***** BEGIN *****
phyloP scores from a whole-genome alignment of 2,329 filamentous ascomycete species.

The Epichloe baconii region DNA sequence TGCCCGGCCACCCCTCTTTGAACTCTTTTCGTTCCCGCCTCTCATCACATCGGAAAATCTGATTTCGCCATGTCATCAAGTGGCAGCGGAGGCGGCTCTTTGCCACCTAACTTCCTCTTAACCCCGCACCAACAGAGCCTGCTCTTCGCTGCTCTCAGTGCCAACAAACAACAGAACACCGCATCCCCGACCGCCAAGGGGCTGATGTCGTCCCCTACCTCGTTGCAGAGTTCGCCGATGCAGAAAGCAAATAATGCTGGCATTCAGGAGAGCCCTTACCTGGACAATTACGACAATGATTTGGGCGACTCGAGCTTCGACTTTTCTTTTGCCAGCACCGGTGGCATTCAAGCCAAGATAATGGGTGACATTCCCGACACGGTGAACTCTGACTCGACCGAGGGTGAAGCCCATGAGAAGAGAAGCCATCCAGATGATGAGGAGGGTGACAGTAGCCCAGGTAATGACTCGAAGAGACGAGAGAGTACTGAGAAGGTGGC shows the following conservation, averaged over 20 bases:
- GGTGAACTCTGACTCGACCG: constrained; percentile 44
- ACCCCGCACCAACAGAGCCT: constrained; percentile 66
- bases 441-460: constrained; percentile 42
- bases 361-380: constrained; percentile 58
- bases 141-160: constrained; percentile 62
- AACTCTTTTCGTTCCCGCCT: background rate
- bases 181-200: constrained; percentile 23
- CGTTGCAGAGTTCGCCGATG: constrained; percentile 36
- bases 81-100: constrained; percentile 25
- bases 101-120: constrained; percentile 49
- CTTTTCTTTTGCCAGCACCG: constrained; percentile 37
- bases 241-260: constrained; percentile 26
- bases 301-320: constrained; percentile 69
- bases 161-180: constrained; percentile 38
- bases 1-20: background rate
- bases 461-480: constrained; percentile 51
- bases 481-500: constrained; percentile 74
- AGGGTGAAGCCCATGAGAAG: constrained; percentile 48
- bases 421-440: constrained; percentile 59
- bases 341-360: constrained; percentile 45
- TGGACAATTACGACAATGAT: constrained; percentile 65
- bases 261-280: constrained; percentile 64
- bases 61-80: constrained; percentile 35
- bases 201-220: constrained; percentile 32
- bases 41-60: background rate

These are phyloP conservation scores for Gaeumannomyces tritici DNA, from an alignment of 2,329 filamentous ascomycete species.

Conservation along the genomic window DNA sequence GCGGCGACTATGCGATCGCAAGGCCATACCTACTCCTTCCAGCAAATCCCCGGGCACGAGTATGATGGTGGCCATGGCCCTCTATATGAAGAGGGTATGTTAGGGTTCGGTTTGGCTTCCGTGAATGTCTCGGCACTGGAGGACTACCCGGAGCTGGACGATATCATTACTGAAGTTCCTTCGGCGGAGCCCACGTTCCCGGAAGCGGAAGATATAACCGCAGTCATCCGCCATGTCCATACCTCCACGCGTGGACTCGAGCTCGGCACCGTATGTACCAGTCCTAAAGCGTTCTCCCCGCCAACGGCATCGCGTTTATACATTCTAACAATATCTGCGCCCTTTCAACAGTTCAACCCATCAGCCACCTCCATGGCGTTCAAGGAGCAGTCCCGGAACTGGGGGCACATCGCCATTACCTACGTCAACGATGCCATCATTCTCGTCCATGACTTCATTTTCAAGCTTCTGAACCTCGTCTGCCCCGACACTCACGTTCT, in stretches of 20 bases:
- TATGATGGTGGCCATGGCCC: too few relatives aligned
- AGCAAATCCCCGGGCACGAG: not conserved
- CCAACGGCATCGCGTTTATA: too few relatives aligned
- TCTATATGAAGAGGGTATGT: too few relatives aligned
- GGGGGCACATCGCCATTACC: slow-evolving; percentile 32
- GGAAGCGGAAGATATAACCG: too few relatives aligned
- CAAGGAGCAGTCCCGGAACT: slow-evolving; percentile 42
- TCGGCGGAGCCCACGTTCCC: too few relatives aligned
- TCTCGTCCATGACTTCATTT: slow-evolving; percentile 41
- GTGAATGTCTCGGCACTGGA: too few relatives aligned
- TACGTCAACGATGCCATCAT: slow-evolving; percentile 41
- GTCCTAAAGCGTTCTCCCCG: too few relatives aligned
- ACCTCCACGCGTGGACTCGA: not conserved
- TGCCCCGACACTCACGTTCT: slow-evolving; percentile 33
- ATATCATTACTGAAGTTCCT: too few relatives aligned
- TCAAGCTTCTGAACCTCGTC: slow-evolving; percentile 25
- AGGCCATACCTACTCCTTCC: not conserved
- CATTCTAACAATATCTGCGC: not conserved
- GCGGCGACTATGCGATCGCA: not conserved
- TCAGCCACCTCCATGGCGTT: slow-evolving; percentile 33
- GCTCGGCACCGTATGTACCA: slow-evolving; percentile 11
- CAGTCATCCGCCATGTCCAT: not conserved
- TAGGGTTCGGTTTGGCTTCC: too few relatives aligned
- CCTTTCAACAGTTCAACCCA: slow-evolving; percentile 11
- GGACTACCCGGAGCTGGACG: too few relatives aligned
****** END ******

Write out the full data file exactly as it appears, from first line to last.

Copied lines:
phyloP scores from a whole-genome alignment of 2,329 filamentous ascomycete species.

The Epichloe baconii region DNA sequence TGCCCGGCCACCCCTCTTTGAACTCTTTTCGTTCCCGCCTCTCATCACATCGGAAAATCTGATTTCGCCATGTCATCAAGTGGCAGCGGAGGCGGCTCTTTGCCACCTAACTTCCTCTTAACCCCGCACCAACAGAGCCTGCTCTTCGCTGCTCTCAGTGCCAACAAACAACAGAACACCGCATCCCCGACCGCCAAGGGGCTGATGTCGTCCCCTACCTCGTTGCAGAGTTCGCCGATGCAGAAAGCAAATAATGCTGGCATTCAGGAGAGCCCTTACCTGGACAATTACGACAATGATTTGGGCGACTCGAGCTTCGACTTTTCTTTTGCCAGCACCGGTGGCATTCAAGCCAAGATAATGGGTGACATTCCCGACACGGTGAACTCTGACTCGACCGAGGGTGAAGCCCATGAGAAGAGAAGCCATCCAGATGATGAGGAGGGTGACAGTAGCCCAGGTAATGACTCGAAGAGACGAGAGAGTACTGAGAAGGTGGC shows the following conservation, averaged over 20 bases:
- GGTGAACTCTGACTCGACCG: constrained; percentile 44
- ACCCCGCACCAACAGAGCCT: constrained; percentile 66
- bases 441-460: constrained; percentile 42
- bases 361-380: constrained; percentile 58
- bases 141-160: constrained; percentile 62
- AACTCTTTTCGTTCCCGCCT: background rate
- bases 181-200: constrained; percentile 23
- CGTTGCAGAGTTCGCCGATG: constrained; percentile 36
- bases 81-100: constrained; percentile 25
- bases 101-120: constrained; percentile 49
- CTTTTCTTTTGCCAGCACCG: constrained; percentile 37
- bases 241-260: constrained; percentile 26
- bases 301-320: constrained; percentile 69
- bases 161-180: constrained; percentile 38
- bases 1-20: background rate
- bases 461-480: constrained; percentile 51
- bases 481-500: constrained; percentile 74
- AGGGTGAAGCCCATGAGAAG: constrained; percentile 48
- bases 421-440: constrained; percentile 59
- bases 341-360: constrained; percentile 45
- TGGACAATTACGACAATGAT: constrained; percentile 65
- bases 261-280: constrained; percentile 64
- bases 61-80: constrained; percentile 35
- bases 201-220: constrained; percentile 32
- bases 41-60: background rate

These are phyloP conservation scores for Gaeumannomyces tritici DNA, from an alignment of 2,329 filamentous ascomycete species.

Conservation along the genomic window DNA sequence GCGGCGACTATGCGATCGCAAGGCCATACCTACTCCTTCCAGCAAATCCCCGGGCACGAGTATGATGGTGGCCATGGCCCTCTATATGAAGAGGGTATGTTAGGGTTCGGTTTGGCTTCCGTGAATGTCTCGGCACTGGAGGACTACCCGGAGCTGGACGATATCATTACTGAAGTTCCTTCGGCGGAGCCCACGTTCCCGGAAGCGGAAGATATAACCGCAGTCATCCGCCATGTCCATACCTCCACGCGTGGACTCGAGCTCGGCACCGTATGTACCAGTCCTAAAGCGTTCTCCCCGCCAACGGCATCGCGTTTATACATTCTAACAATATCTGCGCCCTTTCAACAGTTCAACCCATCAGCCACCTCCATGGCGTTCAAGGAGCAGTCCCGGAACTGGGGGCACATCGCCATTACCTACGTCAACGATGCCATCATTCTCGTCCATGACTTCATTTTCAAGCTTCTGAACCTCGTCTGCCCCGACACTCACGTTCT, in stretches of 20 bases:
- TATGATGGTGGCCATGGCCC: too few relatives aligned
- AGCAAATCCCCGGGCACGAG: not conserved
- CCAACGGCATCGCGTTTATA: too few relatives aligned
- TCTATATGAAGAGGGTATGT: too few relatives aligned
- GGGGGCACATCGCCATTACC: slow-evolving; percentile 32
- GGAAGCGGAAGATATAACCG: too few relatives aligned
- CAAGGAGCAGTCCCGGAACT: slow-evolving; percentile 42
- TCGGCGGAGCCCACGTTCCC: too few relatives aligned
- TCTCGTCCATGACTTCATTT: slow-evolving; percentile 41
- GTGAATGTCTCGGCACTGGA: too few relatives aligned
- TACGTCAACGATGCCATCAT: slow-evolving; percentile 41
- GTCCTAAAGCGTTCTCCCCG: too few relatives aligned
- ACCTCCACGCGTGGACTCGA: not conserved
- TGCCCCGACACTCACGTTCT: slow-evolving; percentile 33
- ATATCATTACTGAAGTTCCT: too few relatives aligned
- TCAAGCTTCTGAACCTCGTC: slow-evolving; percentile 25
- AGGCCATACCTACTCCTTCC: not conserved
- CATTCTAACAATATCTGCGC: not conserved
- GCGGCGACTATGCGATCGCA: not conserved
- TCAGCCACCTCCATGGCGTT: slow-evolving; percentile 33
- GCTCGGCACCGTATGTACCA: slow-evolving; percentile 11
- CAGTCATCCGCCATGTCCAT: not conserved
- TAGGGTTCGGTTTGGCTTCC: too few relatives aligned
- CCTTTCAACAGTTCAACCCA: slow-evolving; percentile 11
- GGACTACCCGGAGCTGGACG: too few relatives aligned